CaribbeanFever / FeverEyes / CaribFever

Caribbean Fever - Your ONLY destination to all things Caribbean and more

Jamaica shares same earthquake faultline as Haiti

KINGSTON, Jamaica (JIS) -- Jamaica shares the same faultline (a crack or break in the earth's surface) with Haiti, which suffered a devastating 7.0 magnitude earthquake on January 11.

Dr Lyndon Brown
JIS photo
This was disclosed by the Head of the Earthquake Unit of the University of the West Indies (UWI), Dr Lyndon Brown, at a JIS Think Tank in Kingston on Wednesday.

"The fault that created the quake in Haiti runs right across the western end of the Dominican Republic, through Haiti, cuts across the Caribbean Sea into Jamaica and continues more or less into different fault lines across Jamaica: one continuous fault line runs across from Haiti to Jamaica," Dr Brown stated.

He added that the activities in the region, following the Haiti earthquake, are not unusual, at this time.

"A number of aftershocks have taken place, and this is quite natural. The aftershocks will be more continuous after the large earthquake, but then this will die down and become less frequent," he said.

Aftershocks, such as the magnitude 6.1 tremor that occurred in Haiti again on the Wednesday morning (January 20), can be large but will become less frequent over time.

He said, however, that the other earthquakes that have taken place in Guatemala, Venezuela, and El Salvador are happening on the Pacific Plate fault line, which is not the same one on which Haiti and Jamaica is located.

"Right now we do not see the association between the events," he added.

He said that while studies are being done by an American researcher, to see the relationships between the fault lines, none has so far been established, and what is happening is that stresses are being naturally released along respective fault lines.

"Earthquakes are very, very, common. If you look at a map of Jamaica you will see that last year we had about eight felt events (earthquakes) and about 200 that were weak but could just be picked up as earthquakes," he said.

He stated that, on average, there have been about16 earthquakes on an annual basis that are greater that magnitude 7.0 , about 120 around magnitude 6.0 and an innumerable amount at magnitude 5.0 and below.

"What is happening in the region is very interesting. Earthquakes are natural events that happen when stresses that have built up along fault lines are released, creating elastic waves that generate convolutions on the face of the earth," Dr Brown said.

He added that the destruction wrought by an earthquake is dependent on the location and strength of a building, as well as the strength of the earthquake.

Views: 168


You need to be a member of CaribbeanFever / FeverEyes / CaribFever to add comments!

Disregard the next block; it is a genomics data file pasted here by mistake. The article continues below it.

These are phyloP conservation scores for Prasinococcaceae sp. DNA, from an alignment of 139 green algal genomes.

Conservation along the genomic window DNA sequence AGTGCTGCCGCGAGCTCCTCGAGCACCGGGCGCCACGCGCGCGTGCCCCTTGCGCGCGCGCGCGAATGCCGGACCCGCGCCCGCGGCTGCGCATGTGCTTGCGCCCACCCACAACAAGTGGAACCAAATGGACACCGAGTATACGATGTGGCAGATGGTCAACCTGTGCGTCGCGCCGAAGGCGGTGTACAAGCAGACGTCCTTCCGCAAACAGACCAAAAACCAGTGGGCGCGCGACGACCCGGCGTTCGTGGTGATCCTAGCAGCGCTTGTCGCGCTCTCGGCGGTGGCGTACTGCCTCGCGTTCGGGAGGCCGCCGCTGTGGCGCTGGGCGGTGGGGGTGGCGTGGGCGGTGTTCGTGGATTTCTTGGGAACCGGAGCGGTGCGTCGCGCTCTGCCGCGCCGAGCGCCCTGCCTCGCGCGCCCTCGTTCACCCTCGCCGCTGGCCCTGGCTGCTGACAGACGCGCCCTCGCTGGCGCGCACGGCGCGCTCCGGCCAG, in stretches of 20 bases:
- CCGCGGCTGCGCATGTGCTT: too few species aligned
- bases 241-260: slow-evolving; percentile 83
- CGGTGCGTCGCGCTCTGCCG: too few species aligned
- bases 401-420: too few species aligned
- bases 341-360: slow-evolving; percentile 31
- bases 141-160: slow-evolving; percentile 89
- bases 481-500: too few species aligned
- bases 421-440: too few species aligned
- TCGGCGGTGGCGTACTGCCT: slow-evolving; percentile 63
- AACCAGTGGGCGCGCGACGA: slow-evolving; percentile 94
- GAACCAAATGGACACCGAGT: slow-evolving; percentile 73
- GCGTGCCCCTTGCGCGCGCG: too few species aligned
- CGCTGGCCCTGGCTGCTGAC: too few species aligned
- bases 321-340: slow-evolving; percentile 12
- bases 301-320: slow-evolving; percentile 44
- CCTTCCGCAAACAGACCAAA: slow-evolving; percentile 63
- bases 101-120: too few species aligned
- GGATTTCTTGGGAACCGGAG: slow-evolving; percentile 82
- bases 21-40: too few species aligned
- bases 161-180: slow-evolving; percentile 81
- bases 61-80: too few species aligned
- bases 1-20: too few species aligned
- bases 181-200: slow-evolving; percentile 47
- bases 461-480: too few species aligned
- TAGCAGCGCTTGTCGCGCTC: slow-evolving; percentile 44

Join CaribbeanFever / FeverEyes / CaribFever

Comment by Bombahdrop on March 7, 2011 at 5:02am
Comment by jasmine james on January 28, 2010 at 7:39pm
I have just learn something new,thanks for the info davhved and keep up the good work on bringing people like myself awearness to such matters.
Comment by Timothy Soloman on January 26, 2010 at 9:52pm
Scientist seems to want to explain the unexplainable, so that people put their trust in them and not in the Higher Force that Create and Control Life.

Daniel the Prophet, Prophesied the Fall of all the World Powers that would rule the Earth right down to this Final one.
Archaeologist in their study became believers, because they have found proof of these Prophesies. What make anyone believe that the Earth is not running its course. I pity the unbelievers
Comment by l. style on January 25, 2010 at 9:19am
My sincere condolences for those that lost their love ones in the Haitians disaster, and god bless those that survived, hopefully that nation can recover and improve on their situation. I'm a caribbean brother and regardless of who or where disaster happens in the caribbean we must come together, if its for that specific moment, or for whatever goes on that will affect the people of the caribbean.
Comment by Anthony Stefan on January 25, 2010 at 7:58am
where does the faultline begin and where does it end?
Comment by Rory Dunn on January 25, 2010 at 4:09am
It is my most sincere desire that I am in Ja if and when IT hits and I'm certainly looking forward to showing The Universes Them (TUT) just how we're made ~
Comment by Ndija on January 24, 2010 at 11:09pm
Natural disasters are no joke. I am blessed to be able to say I have never experienced one. I really hope we, meaning the world, are done with them for a while at least.
Comment by hasina zuberi on January 24, 2010 at 6:44pm
Lets just know that Jamaica is not immune.....we just have to pray for nothing totake place...I have experienced earthquake in Jmaica....nt pleasant....God willing they will be ok.....
Comment by on January 24, 2010 at 6:12pm
I love Haitian, Jamaican, and African art, paintings, memorabilia and hand crafted items. View my collection at
Comment by on January 24, 2010 at 6:11pm
It natural affects of nature can be devasting. Our prayers and blessing go out to the Haitian Community. We have to support and assist our Haitian neighbors. It was them today it can be you and i tomorrow. It''s a love and humanity issue.

Celebrate your BIRTHDAY with CaribbeanFever on 107.5 WBLS, NY







PUMP IT! or DUMP IT! SAT & SUN NIGHT on Caribbean Fever 107.5 WBLS NY (GET YOUR NEW MUSIC PLAYED) SONG{S} BEING VOTED ON ARE {------ ) and {----- }



Caribbean Fever with the best Caribbean News online!




© 2023   Created by Caribbean Fever.   Powered by

Badges  |  Report an Issue  |  Terms of Service